As buildings owners and managers, you have the responsibility to make impactful decisions on building dynamics. In a survey of 1,700 Denver citizens, 93% agreed that Denver should take aggressive local action to combat climate change, according to the city’s 80×50 Climate Action Plan, and the city and county of Denver is listening! We see from these surveys that there will be more demand from tenants for environmentally friendly buildings. Implementing energy and sustainability measures will reduce a building’s cost over its life. So, the question is – when will sustainability be a requirement for all property managers? Following are some of the required policies and codes Denver has adopted.
March 2016. Denver’s move toward being a more progressive city in terms of energy codes gained traction when it adopted the Denver Building Code, which is based on the 2015 version of the International Building Codes with Denver Amendments. Denver bypassed the 2012 versions of the IBC and went straight from a code based on IBC 2009 to a code based on the IBC 2015. This was an important step with efficiency gains of about 25 to 30% by using the more stringent (and more current) code baseline.
February 2017. Denver launched Energize Denver – a benchmarking ordinance that has achieved a 95% success rates for buildings within its first few years of operation covering all buildings in Denver over 25,000 square feet. The city publishes building energy performance data at www.energizedenver.org to enable the market to better value energy efficiency. The city has seen an energy improvement of about 4.5% as buildings go through the benchmarking process. The intent is that after buildings are benchmarked, the ones with lower Energy Star scores may be required to start performing energy audits and retro-commissioning, as is required in Boulder, in order to meet Denver’s 80×50 Climate Action Plan as described below.
July 2018. Denver created an 80×50 Climate Action Plan calling for 80% reduction of emissions by 2050 from 2005 levels. Within this plan, all new buildings will be zero net energy by 2035 by code, and all existing buildings will have a 50% reduction in existing building performance by 2050. The following policies and future policies are being developed to support this plan.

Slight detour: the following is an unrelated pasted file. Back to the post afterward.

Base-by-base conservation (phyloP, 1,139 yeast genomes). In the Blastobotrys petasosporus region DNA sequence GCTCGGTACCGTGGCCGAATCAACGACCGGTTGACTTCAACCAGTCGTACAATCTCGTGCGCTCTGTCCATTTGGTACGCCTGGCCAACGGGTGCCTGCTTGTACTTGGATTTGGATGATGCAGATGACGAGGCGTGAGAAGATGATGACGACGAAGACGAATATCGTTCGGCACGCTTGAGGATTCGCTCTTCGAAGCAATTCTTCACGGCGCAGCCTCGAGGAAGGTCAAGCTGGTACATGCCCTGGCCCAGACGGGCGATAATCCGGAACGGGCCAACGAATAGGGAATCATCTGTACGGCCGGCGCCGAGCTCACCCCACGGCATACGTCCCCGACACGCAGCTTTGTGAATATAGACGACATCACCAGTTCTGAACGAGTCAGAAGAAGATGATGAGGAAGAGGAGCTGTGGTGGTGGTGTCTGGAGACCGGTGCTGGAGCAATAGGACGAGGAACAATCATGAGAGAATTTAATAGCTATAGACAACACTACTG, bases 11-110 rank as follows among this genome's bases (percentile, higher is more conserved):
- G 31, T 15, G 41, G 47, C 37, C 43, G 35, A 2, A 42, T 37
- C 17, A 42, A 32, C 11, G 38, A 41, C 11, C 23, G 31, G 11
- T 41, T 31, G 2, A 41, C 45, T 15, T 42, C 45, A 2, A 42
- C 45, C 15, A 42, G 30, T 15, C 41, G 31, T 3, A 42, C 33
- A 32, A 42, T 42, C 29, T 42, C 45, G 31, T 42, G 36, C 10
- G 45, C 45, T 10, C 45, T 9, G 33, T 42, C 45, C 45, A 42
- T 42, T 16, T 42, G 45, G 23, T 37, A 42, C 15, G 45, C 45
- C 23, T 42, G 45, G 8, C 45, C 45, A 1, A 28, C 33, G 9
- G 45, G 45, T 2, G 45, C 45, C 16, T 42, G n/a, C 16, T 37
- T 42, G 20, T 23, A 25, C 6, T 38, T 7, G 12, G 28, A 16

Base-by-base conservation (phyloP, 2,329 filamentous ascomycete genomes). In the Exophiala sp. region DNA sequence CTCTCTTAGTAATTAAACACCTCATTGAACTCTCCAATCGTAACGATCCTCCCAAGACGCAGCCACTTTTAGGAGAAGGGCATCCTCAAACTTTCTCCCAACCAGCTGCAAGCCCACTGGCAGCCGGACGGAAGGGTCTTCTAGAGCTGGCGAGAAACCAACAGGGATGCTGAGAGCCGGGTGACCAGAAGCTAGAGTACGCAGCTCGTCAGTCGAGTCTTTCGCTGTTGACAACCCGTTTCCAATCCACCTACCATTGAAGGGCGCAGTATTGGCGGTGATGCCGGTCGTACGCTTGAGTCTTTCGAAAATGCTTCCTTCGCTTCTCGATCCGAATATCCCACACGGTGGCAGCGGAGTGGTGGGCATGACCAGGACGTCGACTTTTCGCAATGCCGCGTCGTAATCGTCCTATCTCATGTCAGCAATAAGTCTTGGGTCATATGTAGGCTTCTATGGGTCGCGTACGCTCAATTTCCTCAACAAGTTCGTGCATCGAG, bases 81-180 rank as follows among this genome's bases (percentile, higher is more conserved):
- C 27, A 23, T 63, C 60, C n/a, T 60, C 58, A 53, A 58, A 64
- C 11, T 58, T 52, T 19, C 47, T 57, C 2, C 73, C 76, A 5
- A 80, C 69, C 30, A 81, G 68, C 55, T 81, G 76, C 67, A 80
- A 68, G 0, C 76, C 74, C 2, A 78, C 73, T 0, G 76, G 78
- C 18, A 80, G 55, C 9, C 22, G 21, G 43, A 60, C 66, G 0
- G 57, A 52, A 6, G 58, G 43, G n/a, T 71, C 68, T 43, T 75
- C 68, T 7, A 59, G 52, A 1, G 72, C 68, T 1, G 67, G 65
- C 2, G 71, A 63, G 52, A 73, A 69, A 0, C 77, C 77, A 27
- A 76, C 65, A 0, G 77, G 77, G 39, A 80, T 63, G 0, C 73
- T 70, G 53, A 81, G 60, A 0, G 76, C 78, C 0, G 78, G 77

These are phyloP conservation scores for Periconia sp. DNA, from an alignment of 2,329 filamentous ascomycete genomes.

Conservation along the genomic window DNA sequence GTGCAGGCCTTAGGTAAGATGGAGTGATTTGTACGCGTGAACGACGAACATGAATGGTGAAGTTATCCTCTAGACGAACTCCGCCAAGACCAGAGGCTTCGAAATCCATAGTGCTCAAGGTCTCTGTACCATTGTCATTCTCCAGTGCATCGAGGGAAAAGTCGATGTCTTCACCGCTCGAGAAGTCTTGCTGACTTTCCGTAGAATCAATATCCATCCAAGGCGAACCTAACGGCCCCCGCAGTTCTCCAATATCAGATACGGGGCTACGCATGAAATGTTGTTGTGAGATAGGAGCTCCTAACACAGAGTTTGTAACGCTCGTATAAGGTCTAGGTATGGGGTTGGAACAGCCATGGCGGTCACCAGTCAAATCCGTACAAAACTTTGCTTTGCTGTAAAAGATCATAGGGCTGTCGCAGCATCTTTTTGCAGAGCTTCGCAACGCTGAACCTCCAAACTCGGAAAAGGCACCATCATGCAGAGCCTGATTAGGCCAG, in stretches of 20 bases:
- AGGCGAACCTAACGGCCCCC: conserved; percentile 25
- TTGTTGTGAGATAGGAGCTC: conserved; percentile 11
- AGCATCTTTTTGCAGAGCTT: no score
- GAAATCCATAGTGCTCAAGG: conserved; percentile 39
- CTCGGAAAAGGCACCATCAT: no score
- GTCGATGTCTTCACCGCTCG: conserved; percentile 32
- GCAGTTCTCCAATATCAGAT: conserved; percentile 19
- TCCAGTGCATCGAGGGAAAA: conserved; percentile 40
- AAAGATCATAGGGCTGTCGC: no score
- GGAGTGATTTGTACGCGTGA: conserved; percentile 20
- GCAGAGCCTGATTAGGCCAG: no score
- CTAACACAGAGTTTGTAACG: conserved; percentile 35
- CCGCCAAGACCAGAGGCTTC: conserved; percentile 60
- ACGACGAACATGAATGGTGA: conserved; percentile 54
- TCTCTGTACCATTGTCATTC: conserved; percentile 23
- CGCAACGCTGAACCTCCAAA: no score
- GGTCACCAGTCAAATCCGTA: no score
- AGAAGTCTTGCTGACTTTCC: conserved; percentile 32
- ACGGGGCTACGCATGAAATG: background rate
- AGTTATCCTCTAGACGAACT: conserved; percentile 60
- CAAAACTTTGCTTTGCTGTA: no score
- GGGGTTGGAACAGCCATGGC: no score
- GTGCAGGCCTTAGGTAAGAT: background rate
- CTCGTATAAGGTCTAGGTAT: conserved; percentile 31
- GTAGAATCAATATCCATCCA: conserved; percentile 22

November 2018. Denver released the rules of the Green Building Ordinance – for new buildings 25,000 sf or more and for existing buildings undergoing roof replacements:
• New buildings to add a cool roof plus meet one of many options including green space, payment toward off-site green space, 70% of roof area solar production, 12% energy savings above code, third-party certifications or a combination of approaches.
• Existing buildings to replace roof with a cool roof plus meet other similar but different options including green space, payment toward off-site green space, roof area solar production, enroll in Denver’s energy program or third-party certifications.
November 2019. The city adopted Denver’s 2019 code with amendments that are 15% better than IECC 2018. Some highlights of interest include:
• Continuous air barrier location, sealing details, verification and building thermal envelope testing – max of 0.40 CFM per square foot is required. If a building fails, a smoke tracer or infrared imaging must be done with corrective actions.
• Design buildings to be solarready. This is not hard or expensive to implement but must be planned for in advance.
• Electric vehicle charging station readiness, including requirements for EV-installed, EV-ready and EVcapable parking spaces based on the building type.
• For the marijuana industry, there are now lighting, dehumidification and cooling efficiency requirements for plant growth and maintenance.
Additionally, in November, Denver launched its first Denver Green Code – a voluntary code for pilot projects that is 10% better than the Denver code and is based on the International Green Construction Code. The Denver Green Code provides expedited permitting to those who choose to use it and meets the Green Building Ordinance. LEED Platinum buildings, net zero energy buildings, and Passive House are all compliance options within the Denver Green Code. Other items of interest in this code include requirements for water metering, dual piping, daylight analysis, indoor air quality testing and a whole lot more.
Code changes are the most effective instigator of city and statewide change. Financing options are available to reduce the costs of these new codes and policies such as Commercial Property Assessed Clean Energy financing, tax credits and utility Demand Side Management programs. Denver is taking a leadership role in combatting global climate change with the launch of the GBO, Energize Denver and many new progressive codes amendments. You can expect many jurisdictions in Colorado and beyond to follow suit.